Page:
First, we need to continue to strengthen Canadian perspectives in TWS to promote the true value of wildlife in North America both now and into future. Second, Canadian issues need to be adequately represented and addressed. Not only do we have distinct ecosystems, but our cultural and political systems afford unique challenges and solutions. Third, Canada’s long wildlife legacy and our experience can benefit our neighbors. For example, we have continued to manage some wildlife populations that our southern neighbors only recently restored. On the other hand, the importance of TWS backing in promoting local wildlife resources from a North American perspective when quagmired in local politics is not to be underestimated. Fourth, as our world continues to globalize, conserving the earth’s biota will depend on international collaboration. Strong international teamwork within TWS will put the Society at the forefront in meeting future challenges. Since coming to Canada 18 years ago, I remain in awe of the vast but fragile Canadian wildlife resources, the cultural diversity, and the impassioned and close-knit wildlife professionals who work to conserve them. The Wildlife Society has been a part of my life for the past 40 years and I have seen the opportunities the Society has offered to young and seasoned professionals alike. Given my background at the various Chapter and Section levels in Canada, I hope to help promote the Section’s role as a full partner in TWS that will provide a North American synergism to tackling past and emerging wildlife issues head-on.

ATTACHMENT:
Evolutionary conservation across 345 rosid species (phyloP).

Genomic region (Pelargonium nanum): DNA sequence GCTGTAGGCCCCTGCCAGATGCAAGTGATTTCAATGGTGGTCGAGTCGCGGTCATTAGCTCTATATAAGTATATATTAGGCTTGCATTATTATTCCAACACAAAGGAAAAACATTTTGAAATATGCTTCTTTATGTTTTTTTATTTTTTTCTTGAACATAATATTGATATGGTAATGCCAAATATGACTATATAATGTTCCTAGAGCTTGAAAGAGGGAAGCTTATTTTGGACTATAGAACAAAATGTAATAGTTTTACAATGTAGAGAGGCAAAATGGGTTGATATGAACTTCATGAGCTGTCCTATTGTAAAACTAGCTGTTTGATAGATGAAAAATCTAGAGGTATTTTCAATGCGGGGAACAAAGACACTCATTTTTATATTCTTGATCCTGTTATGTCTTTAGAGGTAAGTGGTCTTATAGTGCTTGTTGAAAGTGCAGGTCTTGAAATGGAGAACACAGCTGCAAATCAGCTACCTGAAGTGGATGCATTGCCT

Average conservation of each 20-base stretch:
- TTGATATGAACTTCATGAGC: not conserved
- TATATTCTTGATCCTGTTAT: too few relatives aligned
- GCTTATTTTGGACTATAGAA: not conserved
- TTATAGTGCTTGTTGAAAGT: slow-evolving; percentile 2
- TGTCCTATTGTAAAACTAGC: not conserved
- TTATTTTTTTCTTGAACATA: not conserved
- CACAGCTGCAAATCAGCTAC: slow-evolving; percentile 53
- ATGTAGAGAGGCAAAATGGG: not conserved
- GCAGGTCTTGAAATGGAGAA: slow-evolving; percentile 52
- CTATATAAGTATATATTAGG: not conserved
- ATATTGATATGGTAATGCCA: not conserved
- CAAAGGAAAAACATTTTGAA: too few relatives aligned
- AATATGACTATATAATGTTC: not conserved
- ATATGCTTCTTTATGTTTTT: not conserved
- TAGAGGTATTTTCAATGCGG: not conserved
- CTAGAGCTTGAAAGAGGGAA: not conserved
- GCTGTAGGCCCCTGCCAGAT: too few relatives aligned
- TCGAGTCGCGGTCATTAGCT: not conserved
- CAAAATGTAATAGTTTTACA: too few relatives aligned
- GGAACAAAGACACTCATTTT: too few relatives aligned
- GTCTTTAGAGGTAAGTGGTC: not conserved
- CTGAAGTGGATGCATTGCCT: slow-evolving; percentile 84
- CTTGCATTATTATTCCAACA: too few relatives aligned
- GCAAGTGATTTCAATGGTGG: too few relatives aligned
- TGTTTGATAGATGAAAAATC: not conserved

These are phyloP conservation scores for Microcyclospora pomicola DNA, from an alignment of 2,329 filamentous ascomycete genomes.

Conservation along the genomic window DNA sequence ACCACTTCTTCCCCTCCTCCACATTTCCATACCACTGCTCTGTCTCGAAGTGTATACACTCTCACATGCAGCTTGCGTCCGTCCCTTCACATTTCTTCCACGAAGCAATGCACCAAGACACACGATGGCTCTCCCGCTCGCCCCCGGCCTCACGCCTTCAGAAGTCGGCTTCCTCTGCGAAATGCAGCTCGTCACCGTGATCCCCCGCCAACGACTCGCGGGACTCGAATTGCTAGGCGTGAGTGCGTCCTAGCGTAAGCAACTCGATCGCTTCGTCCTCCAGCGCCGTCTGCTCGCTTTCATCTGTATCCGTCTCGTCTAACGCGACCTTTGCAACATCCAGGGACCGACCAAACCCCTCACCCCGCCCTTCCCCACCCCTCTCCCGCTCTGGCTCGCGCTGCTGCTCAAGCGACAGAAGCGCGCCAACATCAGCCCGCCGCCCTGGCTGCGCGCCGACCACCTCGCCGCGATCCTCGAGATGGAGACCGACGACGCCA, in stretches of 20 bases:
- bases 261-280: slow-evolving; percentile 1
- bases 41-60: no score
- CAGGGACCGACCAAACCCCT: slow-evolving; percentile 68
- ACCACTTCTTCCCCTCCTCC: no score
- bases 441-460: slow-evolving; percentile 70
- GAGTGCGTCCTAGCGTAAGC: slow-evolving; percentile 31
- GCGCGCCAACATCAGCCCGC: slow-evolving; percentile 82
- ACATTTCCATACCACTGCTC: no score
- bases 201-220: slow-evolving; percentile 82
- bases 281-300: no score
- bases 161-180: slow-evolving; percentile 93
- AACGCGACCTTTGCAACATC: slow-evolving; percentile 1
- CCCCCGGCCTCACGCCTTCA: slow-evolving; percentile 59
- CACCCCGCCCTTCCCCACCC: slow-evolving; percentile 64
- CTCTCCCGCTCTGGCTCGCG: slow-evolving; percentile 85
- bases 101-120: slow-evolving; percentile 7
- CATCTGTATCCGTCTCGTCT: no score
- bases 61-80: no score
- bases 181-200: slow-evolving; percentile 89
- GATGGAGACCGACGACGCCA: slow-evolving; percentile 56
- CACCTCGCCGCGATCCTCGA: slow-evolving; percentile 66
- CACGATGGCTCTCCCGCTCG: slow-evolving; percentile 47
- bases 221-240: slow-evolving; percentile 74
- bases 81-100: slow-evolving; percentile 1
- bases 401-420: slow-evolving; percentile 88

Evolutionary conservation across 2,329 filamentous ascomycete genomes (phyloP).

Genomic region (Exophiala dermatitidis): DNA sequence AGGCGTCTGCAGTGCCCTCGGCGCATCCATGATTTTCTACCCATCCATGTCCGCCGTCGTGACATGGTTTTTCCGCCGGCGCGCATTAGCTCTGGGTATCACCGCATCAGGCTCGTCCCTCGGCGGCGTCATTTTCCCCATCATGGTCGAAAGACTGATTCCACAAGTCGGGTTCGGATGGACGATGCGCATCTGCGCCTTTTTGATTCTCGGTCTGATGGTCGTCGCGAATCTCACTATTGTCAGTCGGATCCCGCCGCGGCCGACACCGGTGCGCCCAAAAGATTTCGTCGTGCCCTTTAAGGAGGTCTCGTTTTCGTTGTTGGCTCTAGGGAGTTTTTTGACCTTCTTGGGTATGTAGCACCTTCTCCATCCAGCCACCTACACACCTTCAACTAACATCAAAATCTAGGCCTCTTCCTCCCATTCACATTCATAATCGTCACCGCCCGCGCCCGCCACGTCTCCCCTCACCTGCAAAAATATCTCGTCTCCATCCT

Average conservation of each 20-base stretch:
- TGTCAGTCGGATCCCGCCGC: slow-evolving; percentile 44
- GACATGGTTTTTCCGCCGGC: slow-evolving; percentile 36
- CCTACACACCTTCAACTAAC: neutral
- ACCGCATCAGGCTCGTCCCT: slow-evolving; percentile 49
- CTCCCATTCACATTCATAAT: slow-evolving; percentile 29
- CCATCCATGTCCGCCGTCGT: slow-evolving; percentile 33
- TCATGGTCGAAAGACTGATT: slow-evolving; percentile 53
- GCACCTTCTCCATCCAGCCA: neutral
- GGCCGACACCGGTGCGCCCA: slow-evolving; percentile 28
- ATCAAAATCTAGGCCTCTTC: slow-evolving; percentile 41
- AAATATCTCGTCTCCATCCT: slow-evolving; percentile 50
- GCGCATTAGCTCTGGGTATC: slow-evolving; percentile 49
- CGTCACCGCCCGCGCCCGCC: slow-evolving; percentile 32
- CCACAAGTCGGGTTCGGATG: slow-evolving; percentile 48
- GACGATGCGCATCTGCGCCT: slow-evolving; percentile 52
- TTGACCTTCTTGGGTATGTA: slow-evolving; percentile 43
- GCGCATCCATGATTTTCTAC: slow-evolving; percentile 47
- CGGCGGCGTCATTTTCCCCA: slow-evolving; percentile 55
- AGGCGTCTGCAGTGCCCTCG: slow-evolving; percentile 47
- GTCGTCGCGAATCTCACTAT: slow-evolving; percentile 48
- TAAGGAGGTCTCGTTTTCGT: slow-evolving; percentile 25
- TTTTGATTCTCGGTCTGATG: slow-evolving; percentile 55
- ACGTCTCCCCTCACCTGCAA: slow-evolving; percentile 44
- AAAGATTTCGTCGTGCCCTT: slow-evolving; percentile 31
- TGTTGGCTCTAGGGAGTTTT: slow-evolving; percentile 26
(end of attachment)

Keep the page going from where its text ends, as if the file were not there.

Mike Conner

Southeastern Section Representative

It is an exciting time to be a member of The Wildlife Society. Our membership is growing, we are on sound financial footing, TWS staff is making great strides in all aspects of TWS affairs, student involvement is phenomenal, attendance at annual meetings is excellent and member benefits continue to grow. I will be honored to serve our membership to the best of my ability and I commit to recognize past successes and build upon our current strengths to ensure our Society remains valuable to all members.